Monday, November 25, 2013

In The Beginning

The radio arrived on Saturday 23rd, 2013. First things first. The radio is a AC-2905 Delco radio with the "Studebaker" script on the dial face. This radio is a six tube superhetrodyne receiver covering the AM band. Here is a link to the SAMS Photofact on it:

AC-2905 .PDF

The first thing in getting it going was to remove the vibrator and see if the tube filament light up. After resoldering the power wire, filaments lite!

The next step is to see if the vibrator would run. It did run but not very loud and there was very little voltage on the secondary of the power transformer. Next, pull the rectifier to see if it was shorting the transformer. No such luck, still low voltage. So next was to open up the vibrator and see if it is Tango Uniform:

I used a grinder to remove the lip on the vibrator:

Here is the guts of the vibrator with the sound deadening rubber puller back. Can't really see the contacts but believe me, they were burnt.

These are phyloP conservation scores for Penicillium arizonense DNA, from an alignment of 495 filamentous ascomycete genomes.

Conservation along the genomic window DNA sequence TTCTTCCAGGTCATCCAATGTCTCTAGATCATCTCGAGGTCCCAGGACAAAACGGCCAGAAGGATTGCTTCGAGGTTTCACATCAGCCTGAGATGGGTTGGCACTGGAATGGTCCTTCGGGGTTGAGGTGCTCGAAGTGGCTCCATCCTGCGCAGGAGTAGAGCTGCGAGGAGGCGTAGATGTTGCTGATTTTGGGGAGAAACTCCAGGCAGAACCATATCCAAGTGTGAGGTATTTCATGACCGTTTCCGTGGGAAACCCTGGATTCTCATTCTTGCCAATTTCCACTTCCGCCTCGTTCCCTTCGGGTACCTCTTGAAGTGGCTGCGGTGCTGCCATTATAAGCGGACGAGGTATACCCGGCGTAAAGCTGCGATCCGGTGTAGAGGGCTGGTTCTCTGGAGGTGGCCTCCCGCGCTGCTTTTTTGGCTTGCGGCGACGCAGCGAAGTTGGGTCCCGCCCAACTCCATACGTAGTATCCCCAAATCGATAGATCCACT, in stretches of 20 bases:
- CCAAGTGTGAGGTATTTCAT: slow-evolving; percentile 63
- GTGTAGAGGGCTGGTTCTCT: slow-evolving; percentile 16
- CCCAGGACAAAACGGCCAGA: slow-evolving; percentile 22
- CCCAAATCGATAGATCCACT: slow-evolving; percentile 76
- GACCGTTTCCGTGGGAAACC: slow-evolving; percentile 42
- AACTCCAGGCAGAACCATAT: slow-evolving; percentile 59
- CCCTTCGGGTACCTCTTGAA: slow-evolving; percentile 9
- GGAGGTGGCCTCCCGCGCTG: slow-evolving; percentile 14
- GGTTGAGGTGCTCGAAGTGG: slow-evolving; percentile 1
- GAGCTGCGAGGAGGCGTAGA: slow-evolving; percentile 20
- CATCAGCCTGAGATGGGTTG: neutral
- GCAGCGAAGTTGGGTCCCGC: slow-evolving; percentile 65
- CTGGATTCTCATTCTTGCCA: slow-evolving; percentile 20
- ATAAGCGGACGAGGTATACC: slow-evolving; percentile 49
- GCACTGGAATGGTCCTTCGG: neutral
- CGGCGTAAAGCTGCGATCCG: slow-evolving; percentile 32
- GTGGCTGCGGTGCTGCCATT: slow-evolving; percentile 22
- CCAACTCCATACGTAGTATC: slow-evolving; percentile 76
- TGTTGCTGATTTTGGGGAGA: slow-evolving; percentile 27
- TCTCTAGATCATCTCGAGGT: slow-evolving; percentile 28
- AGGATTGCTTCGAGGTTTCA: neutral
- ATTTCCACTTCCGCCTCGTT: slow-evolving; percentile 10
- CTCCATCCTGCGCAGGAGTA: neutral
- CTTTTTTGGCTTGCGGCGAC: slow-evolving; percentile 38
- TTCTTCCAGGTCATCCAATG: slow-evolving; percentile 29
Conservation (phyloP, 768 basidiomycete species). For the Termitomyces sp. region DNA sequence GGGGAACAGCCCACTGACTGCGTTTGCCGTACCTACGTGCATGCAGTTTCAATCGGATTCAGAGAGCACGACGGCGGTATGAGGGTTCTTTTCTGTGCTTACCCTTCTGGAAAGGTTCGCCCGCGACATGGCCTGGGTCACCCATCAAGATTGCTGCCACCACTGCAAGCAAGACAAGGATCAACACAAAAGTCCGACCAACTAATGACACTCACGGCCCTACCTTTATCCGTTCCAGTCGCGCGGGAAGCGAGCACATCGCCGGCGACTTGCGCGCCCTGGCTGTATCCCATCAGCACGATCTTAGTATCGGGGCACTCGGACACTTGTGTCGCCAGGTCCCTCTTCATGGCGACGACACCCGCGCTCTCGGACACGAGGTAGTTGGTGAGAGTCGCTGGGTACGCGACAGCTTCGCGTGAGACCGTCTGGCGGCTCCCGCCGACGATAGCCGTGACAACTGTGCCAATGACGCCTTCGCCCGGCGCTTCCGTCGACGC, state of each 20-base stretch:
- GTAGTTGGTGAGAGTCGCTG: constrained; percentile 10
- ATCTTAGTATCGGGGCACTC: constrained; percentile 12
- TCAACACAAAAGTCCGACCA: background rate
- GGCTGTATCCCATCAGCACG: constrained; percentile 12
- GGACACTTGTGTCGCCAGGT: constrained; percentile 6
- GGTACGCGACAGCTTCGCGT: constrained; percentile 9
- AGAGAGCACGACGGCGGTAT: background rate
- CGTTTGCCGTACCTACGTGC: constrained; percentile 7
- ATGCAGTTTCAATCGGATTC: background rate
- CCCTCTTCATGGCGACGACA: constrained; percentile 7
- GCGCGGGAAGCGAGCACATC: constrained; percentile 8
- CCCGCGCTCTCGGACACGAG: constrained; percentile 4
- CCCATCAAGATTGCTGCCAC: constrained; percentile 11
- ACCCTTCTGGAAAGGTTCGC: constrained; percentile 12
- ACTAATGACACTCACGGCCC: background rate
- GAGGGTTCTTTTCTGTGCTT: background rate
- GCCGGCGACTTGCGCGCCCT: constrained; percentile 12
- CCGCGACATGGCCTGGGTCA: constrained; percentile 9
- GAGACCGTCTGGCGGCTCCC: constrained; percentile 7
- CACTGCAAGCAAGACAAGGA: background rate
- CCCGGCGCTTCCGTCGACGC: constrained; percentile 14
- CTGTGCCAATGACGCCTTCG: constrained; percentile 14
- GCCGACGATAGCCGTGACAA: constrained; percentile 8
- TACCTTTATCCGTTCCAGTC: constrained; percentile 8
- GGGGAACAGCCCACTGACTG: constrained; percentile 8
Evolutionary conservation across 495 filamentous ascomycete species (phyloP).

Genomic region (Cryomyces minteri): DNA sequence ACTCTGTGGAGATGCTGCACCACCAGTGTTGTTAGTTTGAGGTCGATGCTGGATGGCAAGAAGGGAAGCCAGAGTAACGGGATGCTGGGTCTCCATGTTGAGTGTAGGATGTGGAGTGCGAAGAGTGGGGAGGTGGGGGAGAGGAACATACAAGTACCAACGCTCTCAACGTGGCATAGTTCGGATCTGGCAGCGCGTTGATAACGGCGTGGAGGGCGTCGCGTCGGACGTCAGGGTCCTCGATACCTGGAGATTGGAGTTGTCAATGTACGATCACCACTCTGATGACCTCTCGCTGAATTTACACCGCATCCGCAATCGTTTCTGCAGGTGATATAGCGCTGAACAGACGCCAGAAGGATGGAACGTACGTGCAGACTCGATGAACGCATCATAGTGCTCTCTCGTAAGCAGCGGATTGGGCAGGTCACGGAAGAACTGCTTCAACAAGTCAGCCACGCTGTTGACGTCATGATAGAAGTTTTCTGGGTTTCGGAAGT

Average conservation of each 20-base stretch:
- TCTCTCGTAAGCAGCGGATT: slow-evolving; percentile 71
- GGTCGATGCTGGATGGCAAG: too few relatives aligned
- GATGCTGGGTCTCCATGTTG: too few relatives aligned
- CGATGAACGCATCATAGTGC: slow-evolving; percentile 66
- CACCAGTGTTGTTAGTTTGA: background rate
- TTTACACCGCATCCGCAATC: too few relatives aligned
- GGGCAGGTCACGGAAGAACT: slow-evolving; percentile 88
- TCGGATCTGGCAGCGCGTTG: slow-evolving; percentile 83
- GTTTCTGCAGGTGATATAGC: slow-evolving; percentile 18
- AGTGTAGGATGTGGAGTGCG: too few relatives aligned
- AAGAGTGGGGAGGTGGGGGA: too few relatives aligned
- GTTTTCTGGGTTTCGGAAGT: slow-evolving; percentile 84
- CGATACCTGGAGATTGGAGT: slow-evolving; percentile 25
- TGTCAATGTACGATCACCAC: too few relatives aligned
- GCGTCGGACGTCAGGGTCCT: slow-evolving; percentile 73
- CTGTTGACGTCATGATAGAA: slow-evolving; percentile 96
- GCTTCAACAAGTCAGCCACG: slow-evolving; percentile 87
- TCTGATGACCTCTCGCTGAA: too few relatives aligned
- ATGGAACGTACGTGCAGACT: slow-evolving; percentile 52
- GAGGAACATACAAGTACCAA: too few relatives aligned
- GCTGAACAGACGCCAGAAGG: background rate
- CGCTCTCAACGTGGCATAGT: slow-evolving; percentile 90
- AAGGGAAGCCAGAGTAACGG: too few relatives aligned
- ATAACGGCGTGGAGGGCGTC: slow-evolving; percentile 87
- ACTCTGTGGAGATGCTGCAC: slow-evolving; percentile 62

So next I fiddled with the contacts to get some form of usable operation so testing could move forward. I did get the vibrator to function for a little while and got high voltage on the output of the power transformer. I then plugged in the rectifier tube but no output from it. I cut the load off the filter capacitor and did get 100 VDC on the capacitors. Not sure if it was low because of the vibrator, bad rectifier, of leaky filter capacitors.

So my next steps will to be to order a solid state vibrator and replace the filter capacitors. What I will probably do is to hog out the existing filter capacitor can and slip into the can modern capacitors to keep the original external appearance.

 Did not find a single thread of the dial cord. Based on the nibbling through out the radio, I suspect that the dial cord was tastey...

 Back of the face plate. Looks like the echelon is crimped into the pot metal face plate. With care it can be removed, cleaned up, and painted.
 Faceplate is bent up a bit but it can be straightened and may not be the prettiest..

Found a three tube mud hornet nest just below the rectifier socket (not shown here)

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